Beloved children’s author Beverly Cleary had an idyllic childhood. Farm animals were her earliest playmates. Her parents were loving and involved. And she had a gang of friends with whom she spent endless hours outside. But she would have to endure a bout with smallpox and a cruel teacher who shamed her for falling behind rather than help her catch up. She struggled to read and dreaded returning to school the following year, but oh, what a difference a kind and gifted educator can make in a child’s life. Her second grade teacher worked with her one-on-one, and little Beverly blossomed. Her appetite for books was insatiable, and her favorites were those with children just like her and her friends. Cleary’s love of reading led to a love of writing, and well, the rest is history. A delightful, inspiring history of channeling her passion to the benefit of kiddos who reminded her of herself at their age, wanting fun books filled with relatable young characters. The book includes detailed end material that fleshes out Conrad’s light narrative. Hohn’s sunny, 1950’s-style illustrations, paired with Conrad’s cheerful text, make this book a charming study of what it can mean – not just to ourselves but to others – to follow our dreams.
Published by grandgirl71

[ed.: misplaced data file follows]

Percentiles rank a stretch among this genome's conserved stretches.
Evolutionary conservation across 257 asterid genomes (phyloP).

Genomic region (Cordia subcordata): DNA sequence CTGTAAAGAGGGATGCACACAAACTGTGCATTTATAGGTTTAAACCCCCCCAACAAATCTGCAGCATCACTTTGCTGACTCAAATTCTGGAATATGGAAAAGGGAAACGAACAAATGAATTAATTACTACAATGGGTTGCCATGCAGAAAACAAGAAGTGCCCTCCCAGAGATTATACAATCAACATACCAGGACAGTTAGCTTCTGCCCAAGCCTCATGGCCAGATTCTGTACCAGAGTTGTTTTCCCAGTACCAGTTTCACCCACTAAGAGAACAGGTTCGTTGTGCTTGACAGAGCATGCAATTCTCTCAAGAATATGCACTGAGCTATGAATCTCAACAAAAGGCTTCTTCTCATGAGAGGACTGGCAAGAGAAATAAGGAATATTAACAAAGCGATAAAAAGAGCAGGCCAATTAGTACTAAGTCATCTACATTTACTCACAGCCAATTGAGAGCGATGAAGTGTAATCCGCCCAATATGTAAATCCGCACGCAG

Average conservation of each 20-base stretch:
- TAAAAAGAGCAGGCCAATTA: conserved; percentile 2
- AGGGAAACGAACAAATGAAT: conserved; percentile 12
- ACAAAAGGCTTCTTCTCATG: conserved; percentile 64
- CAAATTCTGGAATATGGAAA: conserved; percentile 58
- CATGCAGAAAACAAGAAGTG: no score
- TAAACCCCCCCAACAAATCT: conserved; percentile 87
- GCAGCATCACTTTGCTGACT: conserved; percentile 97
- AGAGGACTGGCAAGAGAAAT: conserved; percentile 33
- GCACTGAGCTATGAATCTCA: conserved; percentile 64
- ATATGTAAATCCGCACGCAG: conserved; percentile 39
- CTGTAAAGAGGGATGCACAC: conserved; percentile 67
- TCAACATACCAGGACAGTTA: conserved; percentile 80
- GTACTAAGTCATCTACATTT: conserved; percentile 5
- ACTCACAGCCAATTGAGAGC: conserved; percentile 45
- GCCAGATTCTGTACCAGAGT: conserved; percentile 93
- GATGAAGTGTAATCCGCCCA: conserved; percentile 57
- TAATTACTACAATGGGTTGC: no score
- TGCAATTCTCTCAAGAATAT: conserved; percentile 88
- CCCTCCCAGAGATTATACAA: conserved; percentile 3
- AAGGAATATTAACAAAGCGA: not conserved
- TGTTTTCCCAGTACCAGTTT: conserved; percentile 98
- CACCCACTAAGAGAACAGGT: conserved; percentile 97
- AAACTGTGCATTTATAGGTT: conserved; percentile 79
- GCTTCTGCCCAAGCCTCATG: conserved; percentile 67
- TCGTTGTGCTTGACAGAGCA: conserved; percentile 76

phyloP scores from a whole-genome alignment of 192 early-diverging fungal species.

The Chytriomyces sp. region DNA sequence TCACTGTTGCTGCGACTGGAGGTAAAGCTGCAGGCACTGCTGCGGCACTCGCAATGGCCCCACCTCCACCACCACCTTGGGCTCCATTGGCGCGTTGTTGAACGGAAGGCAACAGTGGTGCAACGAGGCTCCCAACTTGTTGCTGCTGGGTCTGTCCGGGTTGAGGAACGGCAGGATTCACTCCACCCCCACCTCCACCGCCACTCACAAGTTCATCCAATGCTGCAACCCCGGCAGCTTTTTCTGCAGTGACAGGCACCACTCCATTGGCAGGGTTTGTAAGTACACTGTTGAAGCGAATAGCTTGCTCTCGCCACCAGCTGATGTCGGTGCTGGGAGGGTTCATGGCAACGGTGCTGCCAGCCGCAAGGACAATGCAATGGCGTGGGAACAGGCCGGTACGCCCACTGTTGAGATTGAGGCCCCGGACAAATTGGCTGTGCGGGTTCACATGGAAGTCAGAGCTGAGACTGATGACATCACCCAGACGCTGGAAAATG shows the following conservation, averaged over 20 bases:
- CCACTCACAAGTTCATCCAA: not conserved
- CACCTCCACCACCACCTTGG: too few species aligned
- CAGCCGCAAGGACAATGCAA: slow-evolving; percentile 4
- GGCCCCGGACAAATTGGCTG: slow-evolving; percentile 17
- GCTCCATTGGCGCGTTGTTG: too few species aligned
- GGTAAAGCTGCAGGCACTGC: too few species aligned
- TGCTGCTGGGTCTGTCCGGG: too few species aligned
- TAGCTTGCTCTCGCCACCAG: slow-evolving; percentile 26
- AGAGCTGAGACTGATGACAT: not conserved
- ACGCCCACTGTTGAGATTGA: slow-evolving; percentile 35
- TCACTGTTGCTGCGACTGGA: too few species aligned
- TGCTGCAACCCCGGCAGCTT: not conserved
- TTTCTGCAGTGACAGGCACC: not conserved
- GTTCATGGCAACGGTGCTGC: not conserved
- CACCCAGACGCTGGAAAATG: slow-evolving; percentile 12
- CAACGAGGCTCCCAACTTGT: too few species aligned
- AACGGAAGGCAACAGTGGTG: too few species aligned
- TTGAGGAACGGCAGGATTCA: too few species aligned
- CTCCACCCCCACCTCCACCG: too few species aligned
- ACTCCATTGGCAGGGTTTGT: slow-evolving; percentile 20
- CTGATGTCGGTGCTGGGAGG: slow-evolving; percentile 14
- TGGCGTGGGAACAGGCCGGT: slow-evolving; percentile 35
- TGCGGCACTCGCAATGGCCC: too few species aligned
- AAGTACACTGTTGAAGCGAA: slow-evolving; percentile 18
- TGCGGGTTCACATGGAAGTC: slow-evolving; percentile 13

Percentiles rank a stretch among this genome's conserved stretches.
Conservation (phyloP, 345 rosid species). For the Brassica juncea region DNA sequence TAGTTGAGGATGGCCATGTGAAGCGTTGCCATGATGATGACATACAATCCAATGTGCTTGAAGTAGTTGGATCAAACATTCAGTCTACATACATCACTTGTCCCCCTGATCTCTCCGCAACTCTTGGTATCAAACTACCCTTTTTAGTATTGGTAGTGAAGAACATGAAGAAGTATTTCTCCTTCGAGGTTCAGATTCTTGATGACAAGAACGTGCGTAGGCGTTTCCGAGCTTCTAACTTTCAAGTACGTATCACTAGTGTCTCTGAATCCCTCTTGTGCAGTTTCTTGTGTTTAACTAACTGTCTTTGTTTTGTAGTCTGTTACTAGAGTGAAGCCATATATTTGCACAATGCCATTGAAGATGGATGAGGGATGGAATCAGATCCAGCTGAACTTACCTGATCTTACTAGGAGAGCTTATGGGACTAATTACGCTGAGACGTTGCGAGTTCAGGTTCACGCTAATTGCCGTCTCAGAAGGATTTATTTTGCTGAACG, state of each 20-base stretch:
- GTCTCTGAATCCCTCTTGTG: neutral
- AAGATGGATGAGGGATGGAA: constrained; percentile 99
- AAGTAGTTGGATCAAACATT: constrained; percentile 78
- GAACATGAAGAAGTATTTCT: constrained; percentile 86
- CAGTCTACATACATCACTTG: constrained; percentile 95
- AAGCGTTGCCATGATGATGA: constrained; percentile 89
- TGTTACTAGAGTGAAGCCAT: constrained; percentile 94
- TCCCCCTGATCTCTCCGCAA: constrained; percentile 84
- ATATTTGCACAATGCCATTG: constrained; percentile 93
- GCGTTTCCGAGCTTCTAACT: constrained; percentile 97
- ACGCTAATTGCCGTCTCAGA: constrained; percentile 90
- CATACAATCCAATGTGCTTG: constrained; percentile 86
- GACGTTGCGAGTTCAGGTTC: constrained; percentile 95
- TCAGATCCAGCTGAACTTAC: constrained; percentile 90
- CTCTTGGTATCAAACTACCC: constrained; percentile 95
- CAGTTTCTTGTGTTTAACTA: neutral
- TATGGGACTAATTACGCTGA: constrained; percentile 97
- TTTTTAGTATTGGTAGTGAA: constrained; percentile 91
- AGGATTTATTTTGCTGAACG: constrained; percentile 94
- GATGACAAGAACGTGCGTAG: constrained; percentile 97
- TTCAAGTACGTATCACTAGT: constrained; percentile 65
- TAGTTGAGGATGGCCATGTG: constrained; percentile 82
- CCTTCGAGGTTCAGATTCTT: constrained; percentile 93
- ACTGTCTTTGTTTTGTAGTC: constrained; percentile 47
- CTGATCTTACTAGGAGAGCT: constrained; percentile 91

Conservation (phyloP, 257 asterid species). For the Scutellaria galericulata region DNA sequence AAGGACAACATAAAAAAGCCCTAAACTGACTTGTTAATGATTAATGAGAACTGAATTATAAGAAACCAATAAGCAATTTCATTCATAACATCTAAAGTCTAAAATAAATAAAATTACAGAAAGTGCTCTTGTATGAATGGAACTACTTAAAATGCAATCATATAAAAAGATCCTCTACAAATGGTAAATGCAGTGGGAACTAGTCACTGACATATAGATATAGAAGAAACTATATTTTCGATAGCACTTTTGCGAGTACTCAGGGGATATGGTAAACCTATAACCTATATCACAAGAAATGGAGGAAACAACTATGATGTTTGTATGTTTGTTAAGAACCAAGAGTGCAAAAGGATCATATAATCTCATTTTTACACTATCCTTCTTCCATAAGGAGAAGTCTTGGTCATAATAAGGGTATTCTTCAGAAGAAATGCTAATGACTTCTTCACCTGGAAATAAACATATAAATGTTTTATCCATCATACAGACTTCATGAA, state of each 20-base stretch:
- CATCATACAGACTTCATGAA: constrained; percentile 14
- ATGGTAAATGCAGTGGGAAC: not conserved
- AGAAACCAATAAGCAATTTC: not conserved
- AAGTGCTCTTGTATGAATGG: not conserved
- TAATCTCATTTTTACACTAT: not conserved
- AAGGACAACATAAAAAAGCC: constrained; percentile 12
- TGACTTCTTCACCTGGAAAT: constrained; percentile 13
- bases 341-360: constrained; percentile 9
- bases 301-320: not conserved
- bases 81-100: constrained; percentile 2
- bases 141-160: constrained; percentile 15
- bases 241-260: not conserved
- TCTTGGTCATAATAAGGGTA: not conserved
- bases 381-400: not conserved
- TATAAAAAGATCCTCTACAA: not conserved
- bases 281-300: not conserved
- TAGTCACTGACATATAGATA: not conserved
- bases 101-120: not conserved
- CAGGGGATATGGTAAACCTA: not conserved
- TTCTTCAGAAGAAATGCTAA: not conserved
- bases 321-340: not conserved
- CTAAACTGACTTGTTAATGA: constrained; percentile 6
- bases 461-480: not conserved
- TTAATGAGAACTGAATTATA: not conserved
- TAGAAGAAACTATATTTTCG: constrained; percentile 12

I've worked as a youth librarian at the Fayetteville Public Library in Fayetteville, Arkansas, for 13 years. I have been the selector for our juvenile nonfiction collection since I started and really enjoy talking to teachers and other librarians about the best in new juvenile nonfic. Things have gotten even more fun as I have taken on our library's juvenile fiction collection, as well! I also lead a preschool story time, write and direct plays for a small tween acting troupe called PlayAct, coordinate two literacy support programs with therapy dogs and shelter cats, lead a book discussion at an assisted living facility, coordinate after-school workshops, and write puppet shows and skits that my coworkers and I perform. In my previous life, I was an eighth grade language arts teacher. I still get to share my love of words with kids, but I don't have to deal with standardized testing. HUZZAH! View all posts by grandgirl71